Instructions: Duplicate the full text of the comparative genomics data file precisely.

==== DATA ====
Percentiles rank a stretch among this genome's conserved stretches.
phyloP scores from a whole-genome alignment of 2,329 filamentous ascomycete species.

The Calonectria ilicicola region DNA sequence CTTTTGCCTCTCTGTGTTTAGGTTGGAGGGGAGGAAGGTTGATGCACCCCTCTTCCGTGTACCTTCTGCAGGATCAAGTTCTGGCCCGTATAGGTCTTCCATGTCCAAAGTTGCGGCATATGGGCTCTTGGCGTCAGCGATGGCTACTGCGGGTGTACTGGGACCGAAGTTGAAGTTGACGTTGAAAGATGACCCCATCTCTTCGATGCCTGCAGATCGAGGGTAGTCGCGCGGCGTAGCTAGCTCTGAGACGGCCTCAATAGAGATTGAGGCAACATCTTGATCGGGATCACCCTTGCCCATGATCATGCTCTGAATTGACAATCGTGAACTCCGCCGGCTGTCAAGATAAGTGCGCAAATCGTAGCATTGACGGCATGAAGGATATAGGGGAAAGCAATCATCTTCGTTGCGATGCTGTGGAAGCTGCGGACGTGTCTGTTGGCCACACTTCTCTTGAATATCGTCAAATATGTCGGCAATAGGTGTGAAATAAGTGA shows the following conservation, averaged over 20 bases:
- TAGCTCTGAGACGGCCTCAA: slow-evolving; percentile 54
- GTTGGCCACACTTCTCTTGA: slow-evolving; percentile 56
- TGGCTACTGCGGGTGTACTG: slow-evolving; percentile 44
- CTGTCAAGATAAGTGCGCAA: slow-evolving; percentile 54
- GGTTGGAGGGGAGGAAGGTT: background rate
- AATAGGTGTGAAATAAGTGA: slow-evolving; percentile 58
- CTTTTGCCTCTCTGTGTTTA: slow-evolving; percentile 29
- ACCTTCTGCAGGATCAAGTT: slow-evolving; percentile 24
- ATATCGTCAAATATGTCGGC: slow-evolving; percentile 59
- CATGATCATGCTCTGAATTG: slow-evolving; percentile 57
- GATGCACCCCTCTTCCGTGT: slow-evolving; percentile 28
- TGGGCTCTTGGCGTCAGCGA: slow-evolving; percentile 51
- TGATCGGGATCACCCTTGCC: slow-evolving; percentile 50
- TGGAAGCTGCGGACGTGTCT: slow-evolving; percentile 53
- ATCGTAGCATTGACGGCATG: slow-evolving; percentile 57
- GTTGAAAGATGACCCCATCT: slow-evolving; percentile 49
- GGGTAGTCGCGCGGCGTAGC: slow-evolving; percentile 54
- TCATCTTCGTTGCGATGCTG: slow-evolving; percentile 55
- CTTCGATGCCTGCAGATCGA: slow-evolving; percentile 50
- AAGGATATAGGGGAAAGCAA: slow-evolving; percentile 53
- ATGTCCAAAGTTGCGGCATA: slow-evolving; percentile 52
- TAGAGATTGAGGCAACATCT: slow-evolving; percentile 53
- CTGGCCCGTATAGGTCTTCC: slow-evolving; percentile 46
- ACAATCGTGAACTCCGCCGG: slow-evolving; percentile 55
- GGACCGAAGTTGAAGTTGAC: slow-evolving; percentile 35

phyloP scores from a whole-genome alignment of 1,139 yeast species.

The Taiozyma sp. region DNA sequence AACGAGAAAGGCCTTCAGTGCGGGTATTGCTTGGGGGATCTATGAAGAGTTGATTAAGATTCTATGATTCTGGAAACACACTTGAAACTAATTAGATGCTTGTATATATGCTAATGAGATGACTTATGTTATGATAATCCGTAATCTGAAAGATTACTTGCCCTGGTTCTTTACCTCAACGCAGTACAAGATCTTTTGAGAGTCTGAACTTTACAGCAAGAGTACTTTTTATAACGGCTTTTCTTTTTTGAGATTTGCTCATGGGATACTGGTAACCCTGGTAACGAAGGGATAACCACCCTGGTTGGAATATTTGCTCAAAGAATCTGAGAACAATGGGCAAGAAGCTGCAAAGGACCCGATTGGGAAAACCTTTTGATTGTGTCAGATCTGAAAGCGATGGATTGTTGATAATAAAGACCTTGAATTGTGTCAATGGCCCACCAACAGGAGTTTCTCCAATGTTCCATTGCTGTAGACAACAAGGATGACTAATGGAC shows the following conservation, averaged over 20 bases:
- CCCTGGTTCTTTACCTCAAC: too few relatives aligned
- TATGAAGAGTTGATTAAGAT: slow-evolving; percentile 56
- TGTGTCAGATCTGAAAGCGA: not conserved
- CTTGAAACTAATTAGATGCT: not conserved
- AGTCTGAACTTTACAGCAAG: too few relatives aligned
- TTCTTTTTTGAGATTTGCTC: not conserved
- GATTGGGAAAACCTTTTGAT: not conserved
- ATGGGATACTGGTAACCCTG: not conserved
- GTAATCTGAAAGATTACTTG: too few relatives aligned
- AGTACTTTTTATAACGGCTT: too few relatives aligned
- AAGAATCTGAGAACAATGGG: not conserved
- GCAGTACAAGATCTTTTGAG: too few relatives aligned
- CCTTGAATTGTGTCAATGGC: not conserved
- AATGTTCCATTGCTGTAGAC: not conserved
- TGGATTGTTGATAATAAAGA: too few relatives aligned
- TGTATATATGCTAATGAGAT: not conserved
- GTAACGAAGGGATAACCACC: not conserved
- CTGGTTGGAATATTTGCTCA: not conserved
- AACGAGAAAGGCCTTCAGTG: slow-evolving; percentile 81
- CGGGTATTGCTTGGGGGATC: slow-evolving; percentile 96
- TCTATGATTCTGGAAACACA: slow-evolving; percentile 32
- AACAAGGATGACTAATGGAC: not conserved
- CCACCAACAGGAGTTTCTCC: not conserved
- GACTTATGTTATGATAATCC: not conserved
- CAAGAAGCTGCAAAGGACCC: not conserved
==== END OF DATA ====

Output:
Percentiles rank a stretch among this genome's conserved stretches.
phyloP scores from a whole-genome alignment of 2,329 filamentous ascomycete species.

The Calonectria ilicicola region DNA sequence CTTTTGCCTCTCTGTGTTTAGGTTGGAGGGGAGGAAGGTTGATGCACCCCTCTTCCGTGTACCTTCTGCAGGATCAAGTTCTGGCCCGTATAGGTCTTCCATGTCCAAAGTTGCGGCATATGGGCTCTTGGCGTCAGCGATGGCTACTGCGGGTGTACTGGGACCGAAGTTGAAGTTGACGTTGAAAGATGACCCCATCTCTTCGATGCCTGCAGATCGAGGGTAGTCGCGCGGCGTAGCTAGCTCTGAGACGGCCTCAATAGAGATTGAGGCAACATCTTGATCGGGATCACCCTTGCCCATGATCATGCTCTGAATTGACAATCGTGAACTCCGCCGGCTGTCAAGATAAGTGCGCAAATCGTAGCATTGACGGCATGAAGGATATAGGGGAAAGCAATCATCTTCGTTGCGATGCTGTGGAAGCTGCGGACGTGTCTGTTGGCCACACTTCTCTTGAATATCGTCAAATATGTCGGCAATAGGTGTGAAATAAGTGA shows the following conservation, averaged over 20 bases:
- TAGCTCTGAGACGGCCTCAA: slow-evolving; percentile 54
- GTTGGCCACACTTCTCTTGA: slow-evolving; percentile 56
- TGGCTACTGCGGGTGTACTG: slow-evolving; percentile 44
- CTGTCAAGATAAGTGCGCAA: slow-evolving; percentile 54
- GGTTGGAGGGGAGGAAGGTT: background rate
- AATAGGTGTGAAATAAGTGA: slow-evolving; percentile 58
- CTTTTGCCTCTCTGTGTTTA: slow-evolving; percentile 29
- ACCTTCTGCAGGATCAAGTT: slow-evolving; percentile 24
- ATATCGTCAAATATGTCGGC: slow-evolving; percentile 59
- CATGATCATGCTCTGAATTG: slow-evolving; percentile 57
- GATGCACCCCTCTTCCGTGT: slow-evolving; percentile 28
- TGGGCTCTTGGCGTCAGCGA: slow-evolving; percentile 51
- TGATCGGGATCACCCTTGCC: slow-evolving; percentile 50
- TGGAAGCTGCGGACGTGTCT: slow-evolving; percentile 53
- ATCGTAGCATTGACGGCATG: slow-evolving; percentile 57
- GTTGAAAGATGACCCCATCT: slow-evolving; percentile 49
- GGGTAGTCGCGCGGCGTAGC: slow-evolving; percentile 54
- TCATCTTCGTTGCGATGCTG: slow-evolving; percentile 55
- CTTCGATGCCTGCAGATCGA: slow-evolving; percentile 50
- AAGGATATAGGGGAAAGCAA: slow-evolving; percentile 53
- ATGTCCAAAGTTGCGGCATA: slow-evolving; percentile 52
- TAGAGATTGAGGCAACATCT: slow-evolving; percentile 53
- CTGGCCCGTATAGGTCTTCC: slow-evolving; percentile 46
- ACAATCGTGAACTCCGCCGG: slow-evolving; percentile 55
- GGACCGAAGTTGAAGTTGAC: slow-evolving; percentile 35

phyloP scores from a whole-genome alignment of 1,139 yeast species.

The Taiozyma sp. region DNA sequence AACGAGAAAGGCCTTCAGTGCGGGTATTGCTTGGGGGATCTATGAAGAGTTGATTAAGATTCTATGATTCTGGAAACACACTTGAAACTAATTAGATGCTTGTATATATGCTAATGAGATGACTTATGTTATGATAATCCGTAATCTGAAAGATTACTTGCCCTGGTTCTTTACCTCAACGCAGTACAAGATCTTTTGAGAGTCTGAACTTTACAGCAAGAGTACTTTTTATAACGGCTTTTCTTTTTTGAGATTTGCTCATGGGATACTGGTAACCCTGGTAACGAAGGGATAACCACCCTGGTTGGAATATTTGCTCAAAGAATCTGAGAACAATGGGCAAGAAGCTGCAAAGGACCCGATTGGGAAAACCTTTTGATTGTGTCAGATCTGAAAGCGATGGATTGTTGATAATAAAGACCTTGAATTGTGTCAATGGCCCACCAACAGGAGTTTCTCCAATGTTCCATTGCTGTAGACAACAAGGATGACTAATGGAC shows the following conservation, averaged over 20 bases:
- CCCTGGTTCTTTACCTCAAC: too few relatives aligned
- TATGAAGAGTTGATTAAGAT: slow-evolving; percentile 56
- TGTGTCAGATCTGAAAGCGA: not conserved
- CTTGAAACTAATTAGATGCT: not conserved
- AGTCTGAACTTTACAGCAAG: too few relatives aligned
- TTCTTTTTTGAGATTTGCTC: not conserved
- GATTGGGAAAACCTTTTGAT: not conserved
- ATGGGATACTGGTAACCCTG: not conserved
- GTAATCTGAAAGATTACTTG: too few relatives aligned
- AGTACTTTTTATAACGGCTT: too few relatives aligned
- AAGAATCTGAGAACAATGGG: not conserved
- GCAGTACAAGATCTTTTGAG: too few relatives aligned
- CCTTGAATTGTGTCAATGGC: not conserved
- AATGTTCCATTGCTGTAGAC: not conserved
- TGGATTGTTGATAATAAAGA: too few relatives aligned
- TGTATATATGCTAATGAGAT: not conserved
- GTAACGAAGGGATAACCACC: not conserved
- CTGGTTGGAATATTTGCTCA: not conserved
- AACGAGAAAGGCCTTCAGTG: slow-evolving; percentile 81
- CGGGTATTGCTTGGGGGATC: slow-evolving; percentile 96
- TCTATGATTCTGGAAACACA: slow-evolving; percentile 32
- AACAAGGATGACTAATGGAC: not conserved
- CCACCAACAGGAGTTTCTCC: not conserved
- GACTTATGTTATGATAATCC: not conserved
- CAAGAAGCTGCAAAGGACCC: not conserved